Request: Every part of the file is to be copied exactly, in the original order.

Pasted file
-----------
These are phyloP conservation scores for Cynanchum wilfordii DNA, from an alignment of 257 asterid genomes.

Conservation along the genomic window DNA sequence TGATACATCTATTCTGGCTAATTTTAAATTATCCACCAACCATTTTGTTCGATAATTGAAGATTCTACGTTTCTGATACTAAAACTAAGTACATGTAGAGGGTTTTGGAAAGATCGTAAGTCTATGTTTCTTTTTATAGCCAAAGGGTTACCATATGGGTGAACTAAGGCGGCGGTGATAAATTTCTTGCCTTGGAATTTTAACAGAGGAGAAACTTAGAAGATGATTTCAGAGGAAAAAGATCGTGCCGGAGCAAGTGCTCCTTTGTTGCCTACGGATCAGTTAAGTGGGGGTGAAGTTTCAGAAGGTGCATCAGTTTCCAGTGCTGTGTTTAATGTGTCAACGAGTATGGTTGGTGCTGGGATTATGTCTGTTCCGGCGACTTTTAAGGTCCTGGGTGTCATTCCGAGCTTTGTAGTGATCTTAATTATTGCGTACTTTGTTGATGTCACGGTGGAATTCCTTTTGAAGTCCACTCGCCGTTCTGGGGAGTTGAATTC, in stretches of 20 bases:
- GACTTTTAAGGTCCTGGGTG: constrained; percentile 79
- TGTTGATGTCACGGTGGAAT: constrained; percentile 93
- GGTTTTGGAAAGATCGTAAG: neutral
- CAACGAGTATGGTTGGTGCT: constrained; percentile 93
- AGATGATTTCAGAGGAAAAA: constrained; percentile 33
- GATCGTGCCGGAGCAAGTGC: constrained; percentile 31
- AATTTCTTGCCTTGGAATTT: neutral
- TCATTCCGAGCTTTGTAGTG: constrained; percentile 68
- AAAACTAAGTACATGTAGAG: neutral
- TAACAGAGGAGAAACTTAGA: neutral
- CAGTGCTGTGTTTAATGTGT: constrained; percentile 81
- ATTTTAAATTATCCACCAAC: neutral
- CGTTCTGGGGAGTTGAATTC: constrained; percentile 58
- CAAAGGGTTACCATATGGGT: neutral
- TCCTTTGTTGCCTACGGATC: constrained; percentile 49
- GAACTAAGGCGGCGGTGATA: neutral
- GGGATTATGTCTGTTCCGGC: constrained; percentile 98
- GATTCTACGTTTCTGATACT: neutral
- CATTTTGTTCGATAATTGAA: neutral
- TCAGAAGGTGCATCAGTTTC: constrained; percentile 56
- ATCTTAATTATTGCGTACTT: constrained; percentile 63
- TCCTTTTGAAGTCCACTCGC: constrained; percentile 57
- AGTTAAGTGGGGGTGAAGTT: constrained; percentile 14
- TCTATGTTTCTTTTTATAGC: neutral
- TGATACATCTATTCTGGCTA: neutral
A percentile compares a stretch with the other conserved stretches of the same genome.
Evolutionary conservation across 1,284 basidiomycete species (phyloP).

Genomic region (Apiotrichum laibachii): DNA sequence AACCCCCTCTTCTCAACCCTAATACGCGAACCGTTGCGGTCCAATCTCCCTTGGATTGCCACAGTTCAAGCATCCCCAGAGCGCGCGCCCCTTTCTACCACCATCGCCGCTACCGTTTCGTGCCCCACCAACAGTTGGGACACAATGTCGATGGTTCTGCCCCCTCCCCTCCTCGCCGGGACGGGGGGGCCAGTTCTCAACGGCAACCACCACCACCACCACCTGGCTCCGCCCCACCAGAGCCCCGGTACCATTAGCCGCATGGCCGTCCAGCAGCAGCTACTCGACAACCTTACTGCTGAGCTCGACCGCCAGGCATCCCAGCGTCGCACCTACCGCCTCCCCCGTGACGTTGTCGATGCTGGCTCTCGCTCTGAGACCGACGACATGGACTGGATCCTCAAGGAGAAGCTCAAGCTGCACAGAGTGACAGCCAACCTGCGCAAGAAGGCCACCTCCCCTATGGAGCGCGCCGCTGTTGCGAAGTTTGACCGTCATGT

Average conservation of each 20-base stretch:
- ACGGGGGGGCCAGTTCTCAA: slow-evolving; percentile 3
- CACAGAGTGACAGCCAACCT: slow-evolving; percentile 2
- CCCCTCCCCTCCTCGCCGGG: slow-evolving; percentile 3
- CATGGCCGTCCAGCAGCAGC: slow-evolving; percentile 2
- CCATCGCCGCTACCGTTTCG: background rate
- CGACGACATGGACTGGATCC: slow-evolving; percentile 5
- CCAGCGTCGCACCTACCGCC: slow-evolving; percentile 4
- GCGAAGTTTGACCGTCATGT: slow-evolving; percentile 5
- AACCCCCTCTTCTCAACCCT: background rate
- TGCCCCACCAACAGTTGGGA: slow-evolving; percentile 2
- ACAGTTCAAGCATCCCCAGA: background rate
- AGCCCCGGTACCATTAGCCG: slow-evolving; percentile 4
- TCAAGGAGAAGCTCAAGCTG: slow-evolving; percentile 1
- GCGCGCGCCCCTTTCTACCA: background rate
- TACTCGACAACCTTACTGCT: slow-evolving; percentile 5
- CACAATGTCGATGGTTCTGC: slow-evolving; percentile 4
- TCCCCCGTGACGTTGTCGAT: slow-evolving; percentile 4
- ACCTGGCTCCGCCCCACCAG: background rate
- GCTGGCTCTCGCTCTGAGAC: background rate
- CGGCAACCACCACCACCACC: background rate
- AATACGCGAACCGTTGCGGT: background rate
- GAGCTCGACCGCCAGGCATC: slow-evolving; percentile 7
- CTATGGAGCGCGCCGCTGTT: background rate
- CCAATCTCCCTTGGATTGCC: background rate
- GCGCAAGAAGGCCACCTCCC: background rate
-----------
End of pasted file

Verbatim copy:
These are phyloP conservation scores for Cynanchum wilfordii DNA, from an alignment of 257 asterid genomes.

Conservation along the genomic window DNA sequence TGATACATCTATTCTGGCTAATTTTAAATTATCCACCAACCATTTTGTTCGATAATTGAAGATTCTACGTTTCTGATACTAAAACTAAGTACATGTAGAGGGTTTTGGAAAGATCGTAAGTCTATGTTTCTTTTTATAGCCAAAGGGTTACCATATGGGTGAACTAAGGCGGCGGTGATAAATTTCTTGCCTTGGAATTTTAACAGAGGAGAAACTTAGAAGATGATTTCAGAGGAAAAAGATCGTGCCGGAGCAAGTGCTCCTTTGTTGCCTACGGATCAGTTAAGTGGGGGTGAAGTTTCAGAAGGTGCATCAGTTTCCAGTGCTGTGTTTAATGTGTCAACGAGTATGGTTGGTGCTGGGATTATGTCTGTTCCGGCGACTTTTAAGGTCCTGGGTGTCATTCCGAGCTTTGTAGTGATCTTAATTATTGCGTACTTTGTTGATGTCACGGTGGAATTCCTTTTGAAGTCCACTCGCCGTTCTGGGGAGTTGAATTC, in stretches of 20 bases:
- GACTTTTAAGGTCCTGGGTG: constrained; percentile 79
- TGTTGATGTCACGGTGGAAT: constrained; percentile 93
- GGTTTTGGAAAGATCGTAAG: neutral
- CAACGAGTATGGTTGGTGCT: constrained; percentile 93
- AGATGATTTCAGAGGAAAAA: constrained; percentile 33
- GATCGTGCCGGAGCAAGTGC: constrained; percentile 31
- AATTTCTTGCCTTGGAATTT: neutral
- TCATTCCGAGCTTTGTAGTG: constrained; percentile 68
- AAAACTAAGTACATGTAGAG: neutral
- TAACAGAGGAGAAACTTAGA: neutral
- CAGTGCTGTGTTTAATGTGT: constrained; percentile 81
- ATTTTAAATTATCCACCAAC: neutral
- CGTTCTGGGGAGTTGAATTC: constrained; percentile 58
- CAAAGGGTTACCATATGGGT: neutral
- TCCTTTGTTGCCTACGGATC: constrained; percentile 49
- GAACTAAGGCGGCGGTGATA: neutral
- GGGATTATGTCTGTTCCGGC: constrained; percentile 98
- GATTCTACGTTTCTGATACT: neutral
- CATTTTGTTCGATAATTGAA: neutral
- TCAGAAGGTGCATCAGTTTC: constrained; percentile 56
- ATCTTAATTATTGCGTACTT: constrained; percentile 63
- TCCTTTTGAAGTCCACTCGC: constrained; percentile 57
- AGTTAAGTGGGGGTGAAGTT: constrained; percentile 14
- TCTATGTTTCTTTTTATAGC: neutral
- TGATACATCTATTCTGGCTA: neutral
A percentile compares a stretch with the other conserved stretches of the same genome.
Evolutionary conservation across 1,284 basidiomycete species (phyloP).

Genomic region (Apiotrichum laibachii): DNA sequence AACCCCCTCTTCTCAACCCTAATACGCGAACCGTTGCGGTCCAATCTCCCTTGGATTGCCACAGTTCAAGCATCCCCAGAGCGCGCGCCCCTTTCTACCACCATCGCCGCTACCGTTTCGTGCCCCACCAACAGTTGGGACACAATGTCGATGGTTCTGCCCCCTCCCCTCCTCGCCGGGACGGGGGGGCCAGTTCTCAACGGCAACCACCACCACCACCACCTGGCTCCGCCCCACCAGAGCCCCGGTACCATTAGCCGCATGGCCGTCCAGCAGCAGCTACTCGACAACCTTACTGCTGAGCTCGACCGCCAGGCATCCCAGCGTCGCACCTACCGCCTCCCCCGTGACGTTGTCGATGCTGGCTCTCGCTCTGAGACCGACGACATGGACTGGATCCTCAAGGAGAAGCTCAAGCTGCACAGAGTGACAGCCAACCTGCGCAAGAAGGCCACCTCCCCTATGGAGCGCGCCGCTGTTGCGAAGTTTGACCGTCATGT

Average conservation of each 20-base stretch:
- ACGGGGGGGCCAGTTCTCAA: slow-evolving; percentile 3
- CACAGAGTGACAGCCAACCT: slow-evolving; percentile 2
- CCCCTCCCCTCCTCGCCGGG: slow-evolving; percentile 3
- CATGGCCGTCCAGCAGCAGC: slow-evolving; percentile 2
- CCATCGCCGCTACCGTTTCG: background rate
- CGACGACATGGACTGGATCC: slow-evolving; percentile 5
- CCAGCGTCGCACCTACCGCC: slow-evolving; percentile 4
- GCGAAGTTTGACCGTCATGT: slow-evolving; percentile 5
- AACCCCCTCTTCTCAACCCT: background rate
- TGCCCCACCAACAGTTGGGA: slow-evolving; percentile 2
- ACAGTTCAAGCATCCCCAGA: background rate
- AGCCCCGGTACCATTAGCCG: slow-evolving; percentile 4
- TCAAGGAGAAGCTCAAGCTG: slow-evolving; percentile 1
- GCGCGCGCCCCTTTCTACCA: background rate
- TACTCGACAACCTTACTGCT: slow-evolving; percentile 5
- CACAATGTCGATGGTTCTGC: slow-evolving; percentile 4
- TCCCCCGTGACGTTGTCGAT: slow-evolving; percentile 4
- ACCTGGCTCCGCCCCACCAG: background rate
- GCTGGCTCTCGCTCTGAGAC: background rate
- CGGCAACCACCACCACCACC: background rate
- AATACGCGAACCGTTGCGGT: background rate
- GAGCTCGACCGCCAGGCATC: slow-evolving; percentile 7
- CTATGGAGCGCGCCGCTGTT: background rate
- CCAATCTCCCTTGGATTGCC: background rate
- GCGCAAGAAGGCCACCTCCC: background rate